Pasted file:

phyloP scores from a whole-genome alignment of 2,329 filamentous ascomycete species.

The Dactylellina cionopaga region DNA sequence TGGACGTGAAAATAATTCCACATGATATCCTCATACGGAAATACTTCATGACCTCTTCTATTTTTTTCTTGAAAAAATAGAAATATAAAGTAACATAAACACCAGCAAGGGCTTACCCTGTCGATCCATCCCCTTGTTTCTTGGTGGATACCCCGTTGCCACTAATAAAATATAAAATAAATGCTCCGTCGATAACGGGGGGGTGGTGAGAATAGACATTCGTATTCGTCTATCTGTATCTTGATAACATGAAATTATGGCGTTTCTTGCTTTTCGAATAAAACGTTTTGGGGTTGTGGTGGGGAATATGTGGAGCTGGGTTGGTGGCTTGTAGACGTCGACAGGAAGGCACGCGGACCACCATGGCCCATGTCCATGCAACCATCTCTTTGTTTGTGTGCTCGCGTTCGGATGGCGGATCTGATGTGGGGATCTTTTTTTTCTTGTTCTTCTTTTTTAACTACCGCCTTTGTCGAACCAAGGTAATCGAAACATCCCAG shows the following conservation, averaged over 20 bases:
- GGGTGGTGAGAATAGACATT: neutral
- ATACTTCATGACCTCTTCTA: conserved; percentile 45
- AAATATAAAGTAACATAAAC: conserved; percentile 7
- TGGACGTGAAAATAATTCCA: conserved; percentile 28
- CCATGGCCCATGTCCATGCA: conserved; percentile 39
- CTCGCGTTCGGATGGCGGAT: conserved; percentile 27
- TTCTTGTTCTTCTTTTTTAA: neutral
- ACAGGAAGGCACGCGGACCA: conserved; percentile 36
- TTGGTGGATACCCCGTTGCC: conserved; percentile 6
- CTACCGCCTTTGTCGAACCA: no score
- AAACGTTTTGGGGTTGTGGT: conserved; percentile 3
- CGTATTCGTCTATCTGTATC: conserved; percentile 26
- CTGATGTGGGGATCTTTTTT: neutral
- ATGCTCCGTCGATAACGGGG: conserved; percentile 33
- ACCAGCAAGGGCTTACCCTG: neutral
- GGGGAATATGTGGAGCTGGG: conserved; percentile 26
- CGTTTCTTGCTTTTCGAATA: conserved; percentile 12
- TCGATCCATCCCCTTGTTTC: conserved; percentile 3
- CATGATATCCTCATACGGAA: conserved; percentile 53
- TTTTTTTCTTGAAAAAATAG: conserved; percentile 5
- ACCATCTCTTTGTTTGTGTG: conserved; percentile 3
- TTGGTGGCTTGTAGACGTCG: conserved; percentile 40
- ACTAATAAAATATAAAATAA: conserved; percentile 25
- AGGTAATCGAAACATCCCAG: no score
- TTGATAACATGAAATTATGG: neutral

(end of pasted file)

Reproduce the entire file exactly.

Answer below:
phyloP scores from a whole-genome alignment of 2,329 filamentous ascomycete species.

The Dactylellina cionopaga region DNA sequence TGGACGTGAAAATAATTCCACATGATATCCTCATACGGAAATACTTCATGACCTCTTCTATTTTTTTCTTGAAAAAATAGAAATATAAAGTAACATAAACACCAGCAAGGGCTTACCCTGTCGATCCATCCCCTTGTTTCTTGGTGGATACCCCGTTGCCACTAATAAAATATAAAATAAATGCTCCGTCGATAACGGGGGGGTGGTGAGAATAGACATTCGTATTCGTCTATCTGTATCTTGATAACATGAAATTATGGCGTTTCTTGCTTTTCGAATAAAACGTTTTGGGGTTGTGGTGGGGAATATGTGGAGCTGGGTTGGTGGCTTGTAGACGTCGACAGGAAGGCACGCGGACCACCATGGCCCATGTCCATGCAACCATCTCTTTGTTTGTGTGCTCGCGTTCGGATGGCGGATCTGATGTGGGGATCTTTTTTTTCTTGTTCTTCTTTTTTAACTACCGCCTTTGTCGAACCAAGGTAATCGAAACATCCCAG shows the following conservation, averaged over 20 bases:
- GGGTGGTGAGAATAGACATT: neutral
- ATACTTCATGACCTCTTCTA: conserved; percentile 45
- AAATATAAAGTAACATAAAC: conserved; percentile 7
- TGGACGTGAAAATAATTCCA: conserved; percentile 28
- CCATGGCCCATGTCCATGCA: conserved; percentile 39
- CTCGCGTTCGGATGGCGGAT: conserved; percentile 27
- TTCTTGTTCTTCTTTTTTAA: neutral
- ACAGGAAGGCACGCGGACCA: conserved; percentile 36
- TTGGTGGATACCCCGTTGCC: conserved; percentile 6
- CTACCGCCTTTGTCGAACCA: no score
- AAACGTTTTGGGGTTGTGGT: conserved; percentile 3
- CGTATTCGTCTATCTGTATC: conserved; percentile 26
- CTGATGTGGGGATCTTTTTT: neutral
- ATGCTCCGTCGATAACGGGG: conserved; percentile 33
- ACCAGCAAGGGCTTACCCTG: neutral
- GGGGAATATGTGGAGCTGGG: conserved; percentile 26
- CGTTTCTTGCTTTTCGAATA: conserved; percentile 12
- TCGATCCATCCCCTTGTTTC: conserved; percentile 3
- CATGATATCCTCATACGGAA: conserved; percentile 53
- TTTTTTTCTTGAAAAAATAG: conserved; percentile 5
- ACCATCTCTTTGTTTGTGTG: conserved; percentile 3
- TTGGTGGCTTGTAGACGTCG: conserved; percentile 40
- ACTAATAAAATATAAAATAA: conserved; percentile 25
- AGGTAATCGAAACATCCCAG: no score
- TTGATAACATGAAATTATGG: neutral